But you won't listen to the hospital, you won't listen to the schools, you won't listen to every competent medical authority, you won't even listen to your imam, so why would you listen to me?
Addeenul ‘Aql – Religion is intellect.
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nospam001
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Quote nospam001 Replybullet Posted: 19 October 2012 at 12:21am

Originally posted by lady

I read two years ago an article that said alot of nurses and health care workers later in their older years were having more appearances of MS (multiple sclerosis).
Supposing the source were a peer-reviewed scientific paper and the findings have since been replicated then I'd take it to the next step - i.e. weigh it up against all the other arguments for and against and finally make a decision under conditions of less-than-total certainty. 

Having said that, it would take very strong evidence to outweigh the other (firmly-established) benefits that flu vaccinations do provide.
 
For vaccinating one's child: imagine the two worst-case scenarios and decide how you'd feel in each case.  In one, you refuse to vaccinate and your child later dies from an easily preventable disease - along with some other people you don't even know; in the other, you do vaccinate, and she dies as a result of (what is not yet proven to be) a side-effect of the vaccine. For me, this little thought experiment makes it a no-brainer. But each to his own, I suppose.
God has the right to remain silent. For His advocates, however, each resigned shrug is a missed opportunity to win new converts.
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Quote abuayisha Replybullet Posted: 19 October 2012 at 7:34am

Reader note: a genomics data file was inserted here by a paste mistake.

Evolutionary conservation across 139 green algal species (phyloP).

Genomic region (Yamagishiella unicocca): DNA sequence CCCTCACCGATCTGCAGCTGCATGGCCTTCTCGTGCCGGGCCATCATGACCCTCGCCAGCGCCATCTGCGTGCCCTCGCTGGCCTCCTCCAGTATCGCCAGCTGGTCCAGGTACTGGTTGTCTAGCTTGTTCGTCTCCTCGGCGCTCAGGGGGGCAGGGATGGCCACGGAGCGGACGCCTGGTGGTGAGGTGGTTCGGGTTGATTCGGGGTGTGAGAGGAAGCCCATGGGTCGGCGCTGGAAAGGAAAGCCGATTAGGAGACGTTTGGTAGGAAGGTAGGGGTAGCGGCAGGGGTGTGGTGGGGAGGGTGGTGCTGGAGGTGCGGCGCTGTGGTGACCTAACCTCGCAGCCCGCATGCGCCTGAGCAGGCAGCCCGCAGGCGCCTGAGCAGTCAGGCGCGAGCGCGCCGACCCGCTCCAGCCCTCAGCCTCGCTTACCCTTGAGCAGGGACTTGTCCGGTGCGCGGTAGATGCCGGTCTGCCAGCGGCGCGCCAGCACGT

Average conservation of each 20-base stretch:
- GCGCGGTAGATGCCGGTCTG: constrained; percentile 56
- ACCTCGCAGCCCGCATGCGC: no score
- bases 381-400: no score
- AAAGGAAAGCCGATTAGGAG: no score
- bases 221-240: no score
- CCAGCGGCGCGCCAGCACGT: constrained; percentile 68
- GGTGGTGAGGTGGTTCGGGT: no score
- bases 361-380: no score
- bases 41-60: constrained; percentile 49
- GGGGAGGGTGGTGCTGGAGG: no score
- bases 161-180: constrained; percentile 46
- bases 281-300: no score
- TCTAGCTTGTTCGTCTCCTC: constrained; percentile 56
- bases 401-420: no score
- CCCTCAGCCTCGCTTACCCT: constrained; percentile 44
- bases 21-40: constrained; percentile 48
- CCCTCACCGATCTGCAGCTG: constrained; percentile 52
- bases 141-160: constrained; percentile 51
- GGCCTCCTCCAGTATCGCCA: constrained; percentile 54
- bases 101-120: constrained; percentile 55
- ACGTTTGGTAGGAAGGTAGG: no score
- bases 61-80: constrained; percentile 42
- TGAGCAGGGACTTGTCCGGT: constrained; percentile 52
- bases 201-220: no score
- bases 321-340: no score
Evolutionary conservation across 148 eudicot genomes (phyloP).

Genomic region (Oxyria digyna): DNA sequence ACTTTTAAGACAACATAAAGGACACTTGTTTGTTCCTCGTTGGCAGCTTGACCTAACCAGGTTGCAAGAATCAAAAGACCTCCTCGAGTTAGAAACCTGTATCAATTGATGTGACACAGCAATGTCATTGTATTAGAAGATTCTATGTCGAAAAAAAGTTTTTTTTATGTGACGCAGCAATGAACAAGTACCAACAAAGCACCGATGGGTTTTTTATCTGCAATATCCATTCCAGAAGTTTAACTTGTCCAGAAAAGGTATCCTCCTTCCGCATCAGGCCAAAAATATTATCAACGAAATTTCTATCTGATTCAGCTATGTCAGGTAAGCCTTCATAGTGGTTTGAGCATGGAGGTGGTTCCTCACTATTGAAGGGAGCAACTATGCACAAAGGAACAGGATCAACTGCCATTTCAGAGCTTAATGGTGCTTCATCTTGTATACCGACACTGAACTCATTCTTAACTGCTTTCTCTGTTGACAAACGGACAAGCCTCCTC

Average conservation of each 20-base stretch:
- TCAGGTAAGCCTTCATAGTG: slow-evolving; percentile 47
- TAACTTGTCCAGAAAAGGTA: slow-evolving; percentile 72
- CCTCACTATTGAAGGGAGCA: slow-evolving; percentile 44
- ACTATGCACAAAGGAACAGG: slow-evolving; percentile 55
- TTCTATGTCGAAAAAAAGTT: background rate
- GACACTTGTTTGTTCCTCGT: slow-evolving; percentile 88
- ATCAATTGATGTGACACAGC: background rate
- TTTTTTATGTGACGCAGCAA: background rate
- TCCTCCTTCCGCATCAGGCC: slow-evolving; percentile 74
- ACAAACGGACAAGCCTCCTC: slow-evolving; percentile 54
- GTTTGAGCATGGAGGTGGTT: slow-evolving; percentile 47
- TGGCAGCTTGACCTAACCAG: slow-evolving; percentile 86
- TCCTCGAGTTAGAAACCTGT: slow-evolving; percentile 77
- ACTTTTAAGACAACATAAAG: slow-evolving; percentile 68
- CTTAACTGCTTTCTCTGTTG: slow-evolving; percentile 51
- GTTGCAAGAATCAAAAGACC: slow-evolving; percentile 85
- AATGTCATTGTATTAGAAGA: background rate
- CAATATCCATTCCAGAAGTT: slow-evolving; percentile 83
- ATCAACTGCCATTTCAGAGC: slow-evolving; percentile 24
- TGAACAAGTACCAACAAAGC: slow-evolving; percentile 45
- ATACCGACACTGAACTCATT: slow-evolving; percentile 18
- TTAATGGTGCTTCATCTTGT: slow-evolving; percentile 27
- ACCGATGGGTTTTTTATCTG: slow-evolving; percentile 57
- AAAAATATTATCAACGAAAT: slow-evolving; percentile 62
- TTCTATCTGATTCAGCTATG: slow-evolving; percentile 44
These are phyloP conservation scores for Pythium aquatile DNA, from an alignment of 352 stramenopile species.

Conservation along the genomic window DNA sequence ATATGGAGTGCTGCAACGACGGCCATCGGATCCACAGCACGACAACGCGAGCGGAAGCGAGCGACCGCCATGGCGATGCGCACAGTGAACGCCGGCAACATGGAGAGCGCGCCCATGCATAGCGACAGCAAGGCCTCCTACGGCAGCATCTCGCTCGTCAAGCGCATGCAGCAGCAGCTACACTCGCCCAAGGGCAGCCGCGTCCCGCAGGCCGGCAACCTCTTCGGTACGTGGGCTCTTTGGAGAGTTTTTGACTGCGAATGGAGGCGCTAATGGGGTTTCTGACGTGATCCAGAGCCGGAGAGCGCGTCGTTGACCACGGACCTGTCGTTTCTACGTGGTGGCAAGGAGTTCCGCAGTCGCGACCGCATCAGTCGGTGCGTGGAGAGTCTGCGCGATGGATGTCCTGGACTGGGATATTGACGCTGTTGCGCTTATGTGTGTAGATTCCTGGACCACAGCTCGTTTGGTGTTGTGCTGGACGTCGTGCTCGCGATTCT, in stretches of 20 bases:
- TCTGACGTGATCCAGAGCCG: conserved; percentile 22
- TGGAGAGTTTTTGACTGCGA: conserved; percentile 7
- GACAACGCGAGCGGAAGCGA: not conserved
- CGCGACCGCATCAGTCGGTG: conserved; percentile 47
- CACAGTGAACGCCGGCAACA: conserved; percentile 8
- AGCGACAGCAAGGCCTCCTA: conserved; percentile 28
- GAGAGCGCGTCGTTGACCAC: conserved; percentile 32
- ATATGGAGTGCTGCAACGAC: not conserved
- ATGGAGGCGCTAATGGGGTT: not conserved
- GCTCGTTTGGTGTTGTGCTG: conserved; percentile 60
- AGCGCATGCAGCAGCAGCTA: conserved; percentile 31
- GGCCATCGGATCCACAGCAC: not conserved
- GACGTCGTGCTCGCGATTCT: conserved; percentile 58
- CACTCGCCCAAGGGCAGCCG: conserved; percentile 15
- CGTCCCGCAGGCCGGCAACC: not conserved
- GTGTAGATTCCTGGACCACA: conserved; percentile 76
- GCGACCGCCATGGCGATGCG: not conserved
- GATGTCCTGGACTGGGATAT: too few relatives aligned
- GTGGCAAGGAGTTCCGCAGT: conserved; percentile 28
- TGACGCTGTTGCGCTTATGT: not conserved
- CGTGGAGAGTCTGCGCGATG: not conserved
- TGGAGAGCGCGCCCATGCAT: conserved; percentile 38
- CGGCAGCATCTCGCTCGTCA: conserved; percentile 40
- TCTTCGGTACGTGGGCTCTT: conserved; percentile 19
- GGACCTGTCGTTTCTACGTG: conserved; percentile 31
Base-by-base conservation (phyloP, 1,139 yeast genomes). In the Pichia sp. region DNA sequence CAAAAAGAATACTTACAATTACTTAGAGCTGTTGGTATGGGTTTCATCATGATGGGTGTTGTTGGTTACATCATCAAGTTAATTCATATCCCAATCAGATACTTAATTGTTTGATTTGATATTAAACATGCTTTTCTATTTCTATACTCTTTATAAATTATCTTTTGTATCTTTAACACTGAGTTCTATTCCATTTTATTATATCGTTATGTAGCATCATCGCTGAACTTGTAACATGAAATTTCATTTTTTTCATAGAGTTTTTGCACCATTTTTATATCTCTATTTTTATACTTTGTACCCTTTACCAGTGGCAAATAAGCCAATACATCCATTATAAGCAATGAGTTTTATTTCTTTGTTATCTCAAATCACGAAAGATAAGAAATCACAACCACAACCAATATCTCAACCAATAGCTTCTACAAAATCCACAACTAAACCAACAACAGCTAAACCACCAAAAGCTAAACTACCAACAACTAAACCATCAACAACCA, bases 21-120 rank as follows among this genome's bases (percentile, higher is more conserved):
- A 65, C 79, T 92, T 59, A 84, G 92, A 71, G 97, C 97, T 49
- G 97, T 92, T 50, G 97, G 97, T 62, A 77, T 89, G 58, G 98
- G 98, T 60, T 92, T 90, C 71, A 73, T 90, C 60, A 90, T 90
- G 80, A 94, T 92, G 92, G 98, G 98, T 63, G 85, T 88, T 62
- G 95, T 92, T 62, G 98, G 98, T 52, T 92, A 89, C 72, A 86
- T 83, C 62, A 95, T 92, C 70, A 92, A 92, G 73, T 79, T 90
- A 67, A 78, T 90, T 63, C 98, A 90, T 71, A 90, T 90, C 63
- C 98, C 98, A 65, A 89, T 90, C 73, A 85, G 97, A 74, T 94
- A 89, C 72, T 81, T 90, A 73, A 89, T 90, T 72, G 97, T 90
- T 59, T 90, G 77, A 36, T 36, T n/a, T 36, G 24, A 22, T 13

Assalamu alaikum,

Lady  your argument for religious exemption should not be based upon whether or not the shot causes harm, but  you are not compelled and can't be forced to take the medicine.

During the Prophet's illness Aisha (raa) said we put medicine in the side of his (asa) mouth, and he waved us away indicating he did not want it, but we continued anyway thinking patients have an aversion to medicine.  The Prophet said, 'Did I not forbid you to put medicine (by force) in the side of my mouth?  We said, 'We thought it was just because patients usually dislike medicine.'  He said, 'None of those who are in the house but will be forced to take medicine in the side of his mouth while I am watching, except Al Abbas, for he had not witnessed your deed.'

So your argument to the Imam is that by forcing you to take something against your will - it is a form of harm, which under ideal circumstance you could retaliate.  There is no compulsion in taking medicine - this is what he is signing off on, and not specifically on "flu shots".    I wish you well, and be careful during your travels.

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Quote abuayisha Replybullet Posted: 19 October 2012 at 7:43am
Originally posted by Ron Webb

What should you do?  Well, the only group I know of that says vaccinations are forbidden in Islam is the Taliban.  Maybe you should contact them.  Evil%20Smile
 
OSHA and Nurses Not on the Bandwagon
While many employers and professional groups promote mandatory flu vaccination, opposition has arisen from the federal government and unions representing nurses.